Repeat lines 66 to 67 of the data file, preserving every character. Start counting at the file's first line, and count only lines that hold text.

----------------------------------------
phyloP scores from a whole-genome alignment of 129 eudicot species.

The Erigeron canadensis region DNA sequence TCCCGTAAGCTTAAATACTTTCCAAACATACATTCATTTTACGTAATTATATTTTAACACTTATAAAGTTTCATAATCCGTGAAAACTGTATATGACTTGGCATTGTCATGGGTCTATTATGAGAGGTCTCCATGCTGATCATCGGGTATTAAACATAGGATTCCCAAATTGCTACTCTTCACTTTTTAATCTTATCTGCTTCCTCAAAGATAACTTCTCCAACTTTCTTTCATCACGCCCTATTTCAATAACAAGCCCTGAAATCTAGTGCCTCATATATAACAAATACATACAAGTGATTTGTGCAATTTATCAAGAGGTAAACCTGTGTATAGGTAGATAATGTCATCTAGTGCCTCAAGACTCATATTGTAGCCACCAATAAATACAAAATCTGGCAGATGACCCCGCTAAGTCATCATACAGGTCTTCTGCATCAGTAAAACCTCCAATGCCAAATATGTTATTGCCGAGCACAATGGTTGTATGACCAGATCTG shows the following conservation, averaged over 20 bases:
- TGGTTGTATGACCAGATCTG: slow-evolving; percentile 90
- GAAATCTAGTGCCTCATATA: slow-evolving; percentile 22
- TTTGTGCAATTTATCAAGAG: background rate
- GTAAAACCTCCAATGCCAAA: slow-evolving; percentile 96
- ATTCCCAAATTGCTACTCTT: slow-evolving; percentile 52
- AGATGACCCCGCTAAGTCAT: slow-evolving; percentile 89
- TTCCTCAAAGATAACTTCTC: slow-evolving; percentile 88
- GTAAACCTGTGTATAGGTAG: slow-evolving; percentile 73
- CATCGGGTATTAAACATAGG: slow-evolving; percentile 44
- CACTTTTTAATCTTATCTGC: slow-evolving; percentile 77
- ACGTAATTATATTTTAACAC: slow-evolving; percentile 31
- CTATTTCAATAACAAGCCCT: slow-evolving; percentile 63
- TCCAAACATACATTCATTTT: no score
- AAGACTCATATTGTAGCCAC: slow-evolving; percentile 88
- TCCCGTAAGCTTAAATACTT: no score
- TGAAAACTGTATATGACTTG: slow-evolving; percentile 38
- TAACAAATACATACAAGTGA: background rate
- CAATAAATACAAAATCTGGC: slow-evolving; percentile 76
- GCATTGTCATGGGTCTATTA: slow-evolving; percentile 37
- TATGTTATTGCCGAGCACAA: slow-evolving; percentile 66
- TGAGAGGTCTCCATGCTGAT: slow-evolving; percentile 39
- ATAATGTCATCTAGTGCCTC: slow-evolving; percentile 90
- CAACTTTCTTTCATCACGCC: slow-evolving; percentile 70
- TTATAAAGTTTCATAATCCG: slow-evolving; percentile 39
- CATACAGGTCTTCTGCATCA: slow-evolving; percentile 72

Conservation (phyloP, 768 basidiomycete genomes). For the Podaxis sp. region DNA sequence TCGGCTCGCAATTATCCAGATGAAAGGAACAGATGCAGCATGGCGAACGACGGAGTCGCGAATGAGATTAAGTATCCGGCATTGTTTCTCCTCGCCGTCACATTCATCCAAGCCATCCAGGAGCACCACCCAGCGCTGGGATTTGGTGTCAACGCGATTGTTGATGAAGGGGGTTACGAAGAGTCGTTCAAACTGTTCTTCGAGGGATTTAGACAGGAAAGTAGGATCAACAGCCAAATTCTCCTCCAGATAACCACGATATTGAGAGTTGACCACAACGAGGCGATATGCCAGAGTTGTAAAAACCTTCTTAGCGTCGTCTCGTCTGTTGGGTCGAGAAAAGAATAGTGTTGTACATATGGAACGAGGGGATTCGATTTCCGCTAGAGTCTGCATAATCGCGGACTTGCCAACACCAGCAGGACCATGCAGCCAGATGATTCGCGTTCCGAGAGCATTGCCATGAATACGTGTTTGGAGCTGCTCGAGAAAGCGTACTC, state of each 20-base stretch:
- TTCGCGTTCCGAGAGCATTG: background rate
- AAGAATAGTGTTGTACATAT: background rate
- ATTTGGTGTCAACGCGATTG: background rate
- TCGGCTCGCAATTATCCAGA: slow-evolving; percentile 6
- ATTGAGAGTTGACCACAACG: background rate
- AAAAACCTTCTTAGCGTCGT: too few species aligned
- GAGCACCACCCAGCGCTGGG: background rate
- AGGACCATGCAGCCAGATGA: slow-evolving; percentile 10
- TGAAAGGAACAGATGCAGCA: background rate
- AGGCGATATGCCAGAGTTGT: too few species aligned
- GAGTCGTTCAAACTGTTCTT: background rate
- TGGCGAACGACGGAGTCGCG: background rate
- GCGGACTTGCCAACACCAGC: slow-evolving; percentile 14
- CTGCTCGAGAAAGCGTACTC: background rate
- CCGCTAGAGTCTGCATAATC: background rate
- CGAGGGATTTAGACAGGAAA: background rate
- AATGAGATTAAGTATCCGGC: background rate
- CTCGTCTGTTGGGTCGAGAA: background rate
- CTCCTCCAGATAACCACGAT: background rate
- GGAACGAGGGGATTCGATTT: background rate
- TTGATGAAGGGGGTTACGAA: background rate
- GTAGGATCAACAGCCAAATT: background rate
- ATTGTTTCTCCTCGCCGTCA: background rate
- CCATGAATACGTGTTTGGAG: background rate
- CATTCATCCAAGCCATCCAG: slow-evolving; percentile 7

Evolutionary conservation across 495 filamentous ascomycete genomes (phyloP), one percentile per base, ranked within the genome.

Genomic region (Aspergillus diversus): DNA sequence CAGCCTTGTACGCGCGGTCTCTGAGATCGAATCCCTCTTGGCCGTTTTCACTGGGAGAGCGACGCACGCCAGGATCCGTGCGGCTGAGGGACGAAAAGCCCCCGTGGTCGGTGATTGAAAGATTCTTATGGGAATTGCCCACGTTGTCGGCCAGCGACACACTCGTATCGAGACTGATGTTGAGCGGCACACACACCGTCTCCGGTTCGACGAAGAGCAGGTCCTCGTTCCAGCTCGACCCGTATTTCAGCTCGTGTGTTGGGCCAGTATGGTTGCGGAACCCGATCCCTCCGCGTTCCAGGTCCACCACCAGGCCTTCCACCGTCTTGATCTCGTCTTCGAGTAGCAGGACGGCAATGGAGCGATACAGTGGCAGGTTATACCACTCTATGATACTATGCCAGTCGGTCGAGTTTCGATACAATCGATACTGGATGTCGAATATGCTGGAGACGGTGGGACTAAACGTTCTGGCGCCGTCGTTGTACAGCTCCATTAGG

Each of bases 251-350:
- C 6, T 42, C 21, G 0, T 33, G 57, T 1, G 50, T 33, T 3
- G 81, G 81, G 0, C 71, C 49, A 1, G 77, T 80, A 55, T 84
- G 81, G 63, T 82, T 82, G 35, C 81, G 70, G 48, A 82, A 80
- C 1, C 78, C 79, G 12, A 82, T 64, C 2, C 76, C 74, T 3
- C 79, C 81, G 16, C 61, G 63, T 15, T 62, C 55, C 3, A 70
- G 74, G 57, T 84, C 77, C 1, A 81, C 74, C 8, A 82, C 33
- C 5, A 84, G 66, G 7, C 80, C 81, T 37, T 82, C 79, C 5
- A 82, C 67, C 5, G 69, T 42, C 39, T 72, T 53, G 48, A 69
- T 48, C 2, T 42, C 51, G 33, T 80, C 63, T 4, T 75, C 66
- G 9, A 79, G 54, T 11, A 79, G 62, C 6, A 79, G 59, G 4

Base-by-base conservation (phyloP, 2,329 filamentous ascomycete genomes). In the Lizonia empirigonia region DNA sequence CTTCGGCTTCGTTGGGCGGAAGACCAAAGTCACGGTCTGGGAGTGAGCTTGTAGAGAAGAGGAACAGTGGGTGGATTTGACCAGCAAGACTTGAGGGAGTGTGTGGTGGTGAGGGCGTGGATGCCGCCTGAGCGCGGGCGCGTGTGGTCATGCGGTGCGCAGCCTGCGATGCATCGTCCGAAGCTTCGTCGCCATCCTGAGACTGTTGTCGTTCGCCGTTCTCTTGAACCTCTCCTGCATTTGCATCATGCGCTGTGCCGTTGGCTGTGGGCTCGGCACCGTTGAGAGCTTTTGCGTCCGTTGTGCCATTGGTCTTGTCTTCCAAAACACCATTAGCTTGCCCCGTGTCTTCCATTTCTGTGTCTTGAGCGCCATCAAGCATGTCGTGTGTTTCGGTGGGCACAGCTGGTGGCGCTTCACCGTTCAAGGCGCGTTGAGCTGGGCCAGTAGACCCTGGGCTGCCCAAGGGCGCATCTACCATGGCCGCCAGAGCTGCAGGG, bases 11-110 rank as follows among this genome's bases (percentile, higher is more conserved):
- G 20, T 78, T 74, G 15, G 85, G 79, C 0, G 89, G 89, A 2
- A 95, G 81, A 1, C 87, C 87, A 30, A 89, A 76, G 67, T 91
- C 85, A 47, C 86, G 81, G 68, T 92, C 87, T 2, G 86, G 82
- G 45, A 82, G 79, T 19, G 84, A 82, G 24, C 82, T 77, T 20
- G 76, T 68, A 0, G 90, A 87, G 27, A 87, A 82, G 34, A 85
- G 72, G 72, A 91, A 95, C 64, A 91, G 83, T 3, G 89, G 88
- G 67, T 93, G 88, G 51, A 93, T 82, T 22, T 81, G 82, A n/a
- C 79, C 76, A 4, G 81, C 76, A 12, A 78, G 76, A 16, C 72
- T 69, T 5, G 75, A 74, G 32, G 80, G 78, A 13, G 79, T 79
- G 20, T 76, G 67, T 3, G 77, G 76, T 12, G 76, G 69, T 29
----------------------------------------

- G 9, A 79, G 54, T 11, A 79, G 62, C 6, A 79, G 59, G 4

Base-by-base conservation (phyloP, 2,329 filamentous ascomycete genomes). In the Lizonia empirigonia region DNA sequence CTTCGGCTTCGTTGGGCGGAAGACCAAAGTCACGGTCTGGGAGTGAGCTTGTAGAGAAGAGGAACAGTGGGTGGATTTGACCAGCAAGACTTGAGGGAGTGTGTGGTGGTGAGGGCGTGGATGCCGCCTGAGCGCGGGCGCGTGTGGTCATGCGGTGCGCAGCCTGCGATGCATCGTCCGAAGCTTCGTCGCCATCCTGAGACTGTTGTCGTTCGCCGTTCTCTTGAACCTCTCCTGCATTTGCATCATGCGCTGTGCCGTTGGCTGTGGGCTCGGCACCGTTGAGAGCTTTTGCGTCCGTTGTGCCATTGGTCTTGTCTTCCAAAACACCATTAGCTTGCCCCGTGTCTTCCATTTCTGTGTCTTGAGCGCCATCAAGCATGTCGTGTGTTTCGGTGGGCACAGCTGGTGGCGCTTCACCGTTCAAGGCGCGTTGAGCTGGGCCAGTAGACCCTGGGCTGCCCAAGGGCGCATCTACCATGGCCGCCAGAGCTGCAGGG, bases 11-110 rank as follows among this genome's bases (percentile, higher is more conserved):